Slowing down is a key to happiness. This is something that is both obvious but still very hard to do - especially with our busy lives. During a recent interview with happiness expert, sociologist and parent educator, Dr. Christine Carter I learned some tips on how to focus on quality time and even how to slow down and put technology to rest.
As the author of RAISING HAPPINESS: 10 Simple Steps for More Joyful Kids and Happier Parents, Dr. Carter is best known for her happiness and parenting advice as she uses her own chaotic and often hilarious real-world adventures as a mom of four kids to demonstrate the dos and donts in action.
During our chat I learned that according to a recent survey commissioned by Hasbro, Inc76 percent of Americans arent satisfied with the amount of quality time their family spends together.
The survey also indicated that when families do make time together that experience a positive boost in their mood, and thus their family dynamic. Dr. Christine Carter also noted that playing games can also help with skills such as teamwork when playing games, followed closely by parents who hoped their kids learn sportsmanship or problem solving. Games like Monopoly, Scrabble, and Game of Life, the three most popular games among families polled, provide opportunities for kids to learn these skills and others, such as strategy, communication and compromise.
I also asked her about technology, especially with older kids who have grown up with tech their whole lives. She noted that households should have a technology-free time where kids AND parents turn OFF their smart phones, iPads, and computers for at least 20 minutes each night during dinner, and that they leave them off for the duration of game night.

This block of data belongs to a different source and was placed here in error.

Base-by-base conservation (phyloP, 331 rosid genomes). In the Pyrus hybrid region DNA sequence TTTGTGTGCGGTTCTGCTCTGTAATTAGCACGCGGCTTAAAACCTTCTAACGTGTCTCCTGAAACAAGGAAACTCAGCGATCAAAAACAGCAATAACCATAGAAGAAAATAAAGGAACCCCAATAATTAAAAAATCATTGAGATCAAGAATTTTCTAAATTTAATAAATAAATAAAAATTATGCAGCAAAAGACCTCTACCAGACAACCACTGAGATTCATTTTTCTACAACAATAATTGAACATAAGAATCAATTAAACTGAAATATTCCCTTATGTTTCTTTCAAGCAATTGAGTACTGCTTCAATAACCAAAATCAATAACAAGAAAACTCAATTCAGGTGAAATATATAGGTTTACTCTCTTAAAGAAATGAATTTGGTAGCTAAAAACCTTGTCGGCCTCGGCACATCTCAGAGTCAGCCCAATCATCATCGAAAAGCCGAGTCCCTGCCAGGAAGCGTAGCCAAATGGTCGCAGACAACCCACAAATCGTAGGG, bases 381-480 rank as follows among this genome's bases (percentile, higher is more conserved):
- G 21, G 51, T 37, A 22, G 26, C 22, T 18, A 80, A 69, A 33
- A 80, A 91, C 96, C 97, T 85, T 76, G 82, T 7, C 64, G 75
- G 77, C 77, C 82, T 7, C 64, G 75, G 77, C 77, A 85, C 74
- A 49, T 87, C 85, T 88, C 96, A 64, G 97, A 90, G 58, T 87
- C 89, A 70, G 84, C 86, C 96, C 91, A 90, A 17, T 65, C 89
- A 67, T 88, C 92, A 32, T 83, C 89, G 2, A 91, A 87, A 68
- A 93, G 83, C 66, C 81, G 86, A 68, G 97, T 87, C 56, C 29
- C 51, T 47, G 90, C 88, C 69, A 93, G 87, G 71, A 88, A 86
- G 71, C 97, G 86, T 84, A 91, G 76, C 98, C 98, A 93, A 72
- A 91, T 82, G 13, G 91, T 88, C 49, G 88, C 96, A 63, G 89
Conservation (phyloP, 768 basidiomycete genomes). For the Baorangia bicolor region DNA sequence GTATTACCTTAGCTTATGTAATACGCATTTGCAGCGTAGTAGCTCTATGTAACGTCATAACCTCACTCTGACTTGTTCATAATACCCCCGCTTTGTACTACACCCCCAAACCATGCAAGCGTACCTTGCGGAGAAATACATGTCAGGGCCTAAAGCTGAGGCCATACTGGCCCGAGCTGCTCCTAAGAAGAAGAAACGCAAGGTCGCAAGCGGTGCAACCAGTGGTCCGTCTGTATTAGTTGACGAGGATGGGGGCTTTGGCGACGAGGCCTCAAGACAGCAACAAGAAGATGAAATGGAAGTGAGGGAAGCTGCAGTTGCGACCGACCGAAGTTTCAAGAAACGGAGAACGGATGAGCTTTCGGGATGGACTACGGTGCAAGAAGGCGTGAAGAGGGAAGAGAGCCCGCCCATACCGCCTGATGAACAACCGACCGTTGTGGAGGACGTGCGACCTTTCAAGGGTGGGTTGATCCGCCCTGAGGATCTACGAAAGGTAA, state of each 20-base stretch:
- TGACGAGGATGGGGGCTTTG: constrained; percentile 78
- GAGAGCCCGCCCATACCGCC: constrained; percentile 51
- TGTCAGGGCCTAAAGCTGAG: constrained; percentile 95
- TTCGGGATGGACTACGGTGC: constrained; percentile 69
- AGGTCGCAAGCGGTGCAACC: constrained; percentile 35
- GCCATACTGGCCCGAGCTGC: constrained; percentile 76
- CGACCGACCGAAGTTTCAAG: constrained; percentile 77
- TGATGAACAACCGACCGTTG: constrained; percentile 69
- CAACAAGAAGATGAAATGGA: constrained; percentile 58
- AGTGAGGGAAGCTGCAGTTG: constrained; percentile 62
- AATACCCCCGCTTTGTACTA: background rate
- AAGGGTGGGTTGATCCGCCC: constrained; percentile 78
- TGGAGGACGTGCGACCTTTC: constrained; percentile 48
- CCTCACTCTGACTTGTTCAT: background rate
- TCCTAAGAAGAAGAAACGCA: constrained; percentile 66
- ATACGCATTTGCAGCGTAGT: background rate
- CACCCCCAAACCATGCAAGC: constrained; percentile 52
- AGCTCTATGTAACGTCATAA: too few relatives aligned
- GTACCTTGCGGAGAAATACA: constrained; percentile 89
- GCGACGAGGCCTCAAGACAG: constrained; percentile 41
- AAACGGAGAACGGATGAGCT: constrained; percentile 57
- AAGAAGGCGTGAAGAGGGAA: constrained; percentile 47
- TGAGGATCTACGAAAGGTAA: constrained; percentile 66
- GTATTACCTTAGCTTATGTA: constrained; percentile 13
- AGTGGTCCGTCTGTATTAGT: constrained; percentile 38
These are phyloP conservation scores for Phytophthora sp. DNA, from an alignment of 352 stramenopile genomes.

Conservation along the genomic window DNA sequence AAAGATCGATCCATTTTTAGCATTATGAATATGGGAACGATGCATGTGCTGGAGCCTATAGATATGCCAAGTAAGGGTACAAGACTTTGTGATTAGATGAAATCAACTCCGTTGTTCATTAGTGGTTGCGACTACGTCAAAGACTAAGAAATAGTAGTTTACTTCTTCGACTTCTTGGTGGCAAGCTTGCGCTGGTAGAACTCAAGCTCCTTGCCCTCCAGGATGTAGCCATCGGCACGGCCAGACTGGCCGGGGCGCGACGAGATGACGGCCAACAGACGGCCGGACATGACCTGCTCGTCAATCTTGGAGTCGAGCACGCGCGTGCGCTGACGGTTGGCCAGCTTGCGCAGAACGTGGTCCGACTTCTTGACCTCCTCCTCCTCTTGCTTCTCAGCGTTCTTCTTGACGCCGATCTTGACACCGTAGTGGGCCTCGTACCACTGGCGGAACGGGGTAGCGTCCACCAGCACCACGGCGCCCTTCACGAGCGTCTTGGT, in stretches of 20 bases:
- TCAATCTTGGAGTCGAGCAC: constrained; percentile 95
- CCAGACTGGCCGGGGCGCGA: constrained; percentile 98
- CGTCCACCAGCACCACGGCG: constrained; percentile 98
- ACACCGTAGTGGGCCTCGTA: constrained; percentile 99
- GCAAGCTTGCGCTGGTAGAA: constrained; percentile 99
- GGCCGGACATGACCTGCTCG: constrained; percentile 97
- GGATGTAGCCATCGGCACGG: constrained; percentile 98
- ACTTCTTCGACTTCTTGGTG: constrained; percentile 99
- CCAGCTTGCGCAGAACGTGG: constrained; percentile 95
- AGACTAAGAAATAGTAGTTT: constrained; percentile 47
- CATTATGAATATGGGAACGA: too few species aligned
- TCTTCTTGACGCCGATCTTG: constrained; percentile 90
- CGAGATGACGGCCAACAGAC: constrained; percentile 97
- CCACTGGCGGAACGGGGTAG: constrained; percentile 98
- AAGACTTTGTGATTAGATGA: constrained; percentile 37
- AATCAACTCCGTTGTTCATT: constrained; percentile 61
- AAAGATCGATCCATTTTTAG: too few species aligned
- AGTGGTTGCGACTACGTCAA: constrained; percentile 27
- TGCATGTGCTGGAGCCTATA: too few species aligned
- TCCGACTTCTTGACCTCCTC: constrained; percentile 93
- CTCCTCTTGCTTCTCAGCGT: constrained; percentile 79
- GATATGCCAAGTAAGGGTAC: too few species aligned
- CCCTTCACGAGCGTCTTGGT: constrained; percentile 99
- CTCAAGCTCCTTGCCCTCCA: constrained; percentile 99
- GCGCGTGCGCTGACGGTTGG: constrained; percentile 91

Additionally, here are some of her strategies on how to make the most out of family time:
Extend dinner by 20 minutes to include a family game Sixty-three percent of respondents said that the easiest time of day for them to schedule family time is between 5pm-7pm. Knowing this, try to extend family dinner time by 20 minutes so that you can fit in some face-to-face game play around the table. This game time will boost family mood and teach kids numerous life lessons. Then clean up as a family, too the losing team does the dishes!
Schedule it Decide in advance which day of the week will be your weekly family game night. Use stickers or a colored marker to help make the chosen night stand out on the calendar and then be consistent, so that family game night becomes a ritual that is anticipated by the whole family.
Dont keep score or automatically let kids win Although rivalries can be really fun (47 percent of those polled said the fiercest rivalries were between parents and kids during family game play) they can obscure the benefits of family game night. Once everyone is enjoying the process and fun of playing games togetherwithout obsessing over who is winning or losingthen go back to keeping score to teach the important skill of winning and losing gracefully.
Have something for everyone Make sure your home has a selection of games that work for everyone in your family, no matter their ageand dont feel compelled to play games that bore you. Family game night can be fun for everyone. There are games that are engaging for adults that even little kids can play, like Operation, Monopoly and Scrabble, which are perfect for kids 8 and up, and can also be fun for the whole family.
Be the fun family in your neighborhood As kids get older, time with their peers becomes more important to them than time with their family. Dont let these priorities conflict! Instead, encourage kids to invite a friend or two to come to your family game night. Let the teens choose the food and the music (but check their smart phones and devices at the door!). On weekends, plan for game night extensions, allowing teens to continue play without parents and younger siblings.
For more information on Hasbro games please visit: http://www.hasbro.com/gamenight.
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